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The lobbyist representing Key Biscayne offered his resignation Tuesday after pursuing an unauthorized $3 million project that invoked the Village’s name for a stormwater project that went to a Hispanic chamber of commerce

Mayor Joe Rasco and Council Member Allison McCormick said they were ready to immediately accept Jonathan Kilman’s resignation. Others at Tuesday’s council meeting said they want more time to gather facts.

“I think in the end, it’ll become a distraction,” Rasco said. “And we want our lobbyists focused on doing right by us and making sure that the Village continues to receive top notch services for what we pay.”

The Council will meet late next week to make a final decision on whether to continue employing Kilman and his firm, Converge Public Strategies. Village Manager Steve Williamson said Key Biscayne is in the midst of setting its legislative priorities 

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“This could not have happened at a worse time,” Williamson said. “We are in a situation where we have to deal with the error, we have to deal with the repercussions that’s happening across the community.”

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The Orlando Sentinel first raised questions about the $3 million appropriation last month, reporting that State House Rep. Carolina Amesty – who represents a district outside of Orlando – claimed in a February request form that Williamson wrote a letter of support for the request. 

However, Williamson provided no letter and instead told Kilman not to pursue the project but focus on other priorities. The $3 million was earmarked for the Florida State Hispanic Chamber of Commerce in Wellington, Fla, to test a sensor to help monitor flooding. 

Kilman has ties to the Hispanic chamber that receives the $3 million. He joined the board of governors of the organization in 2017, a position he lists on his Linkedin profile.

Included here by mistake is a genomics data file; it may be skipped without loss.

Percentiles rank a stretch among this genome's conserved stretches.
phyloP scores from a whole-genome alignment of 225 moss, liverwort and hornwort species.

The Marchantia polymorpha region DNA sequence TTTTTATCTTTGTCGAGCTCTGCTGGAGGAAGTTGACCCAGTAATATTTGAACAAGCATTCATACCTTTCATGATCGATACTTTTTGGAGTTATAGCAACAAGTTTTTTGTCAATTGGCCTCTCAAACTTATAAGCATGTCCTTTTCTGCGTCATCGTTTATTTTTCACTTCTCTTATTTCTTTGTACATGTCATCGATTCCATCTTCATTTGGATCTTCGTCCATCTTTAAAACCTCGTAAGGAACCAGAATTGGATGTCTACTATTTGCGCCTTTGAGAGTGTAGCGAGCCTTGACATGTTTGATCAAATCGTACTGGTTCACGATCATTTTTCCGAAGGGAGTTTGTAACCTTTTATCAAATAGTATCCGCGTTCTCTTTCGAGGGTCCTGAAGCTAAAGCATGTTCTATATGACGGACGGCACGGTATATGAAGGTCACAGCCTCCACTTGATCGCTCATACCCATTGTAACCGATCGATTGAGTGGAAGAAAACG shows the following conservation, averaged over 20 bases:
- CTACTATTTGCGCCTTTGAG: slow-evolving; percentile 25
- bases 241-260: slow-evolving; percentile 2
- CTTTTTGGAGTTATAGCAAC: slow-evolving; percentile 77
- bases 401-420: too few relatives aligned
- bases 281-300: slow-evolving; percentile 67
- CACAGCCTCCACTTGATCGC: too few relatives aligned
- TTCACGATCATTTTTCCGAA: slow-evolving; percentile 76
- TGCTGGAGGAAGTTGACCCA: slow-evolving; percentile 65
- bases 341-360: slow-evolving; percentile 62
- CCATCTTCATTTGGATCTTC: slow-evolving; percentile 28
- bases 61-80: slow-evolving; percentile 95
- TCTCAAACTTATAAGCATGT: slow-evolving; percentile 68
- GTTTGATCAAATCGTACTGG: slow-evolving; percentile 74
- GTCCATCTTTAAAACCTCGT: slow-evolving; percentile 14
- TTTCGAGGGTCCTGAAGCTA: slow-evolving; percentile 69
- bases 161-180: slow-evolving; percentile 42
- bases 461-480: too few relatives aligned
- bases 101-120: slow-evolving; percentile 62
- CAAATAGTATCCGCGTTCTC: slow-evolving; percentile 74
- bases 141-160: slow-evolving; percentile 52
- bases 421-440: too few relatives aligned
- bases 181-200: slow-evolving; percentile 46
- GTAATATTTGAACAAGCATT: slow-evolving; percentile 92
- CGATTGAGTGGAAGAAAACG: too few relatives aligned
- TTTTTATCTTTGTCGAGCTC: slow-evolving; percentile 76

Kilman did not return messages seeking further comment.

The group had its non-profit status revoked in 2019 by the IRS after it failed to file its financials with the agency. Meanwhile, it formed its “Institute of Sustainable Water Solutions” more than a month after the budget request was made by Amesty.

State Rep. Vicki Lopez, whose district includes Key Biscayne, said she knew nothing of the budget request by Amesty – said to be for a stormwater sensor pilot. State Sen. Alexis Calatayud, who also represents the island, sponsored the budget request in the Senate but did not include the reference to the non-existing letter of support.

Kilman sent a letter to Williamson on Tuesday stating that his firm engaged in no wrongdoing, but that “a transition to alternative representation may be desired.” Rasco called the letter “basically a resignation.”

A draft version on a form containing the reference to the support letter was not removed prior to submission for the $3 million appropriations request, Kilman said.

“This error caused no harm or prejudice to the Village of Key Biscayne,” Kilman wrote. “Nevertheless, we recognize the concerns it has caused for some within the Village.

Julio Fuentes, CEO for the Hispanic Chamber, said Wednesday that Kilman’s offer to resign “demonstrates his unwavering integrity and professionalism” in the aftermath of what he called a “drafting error.”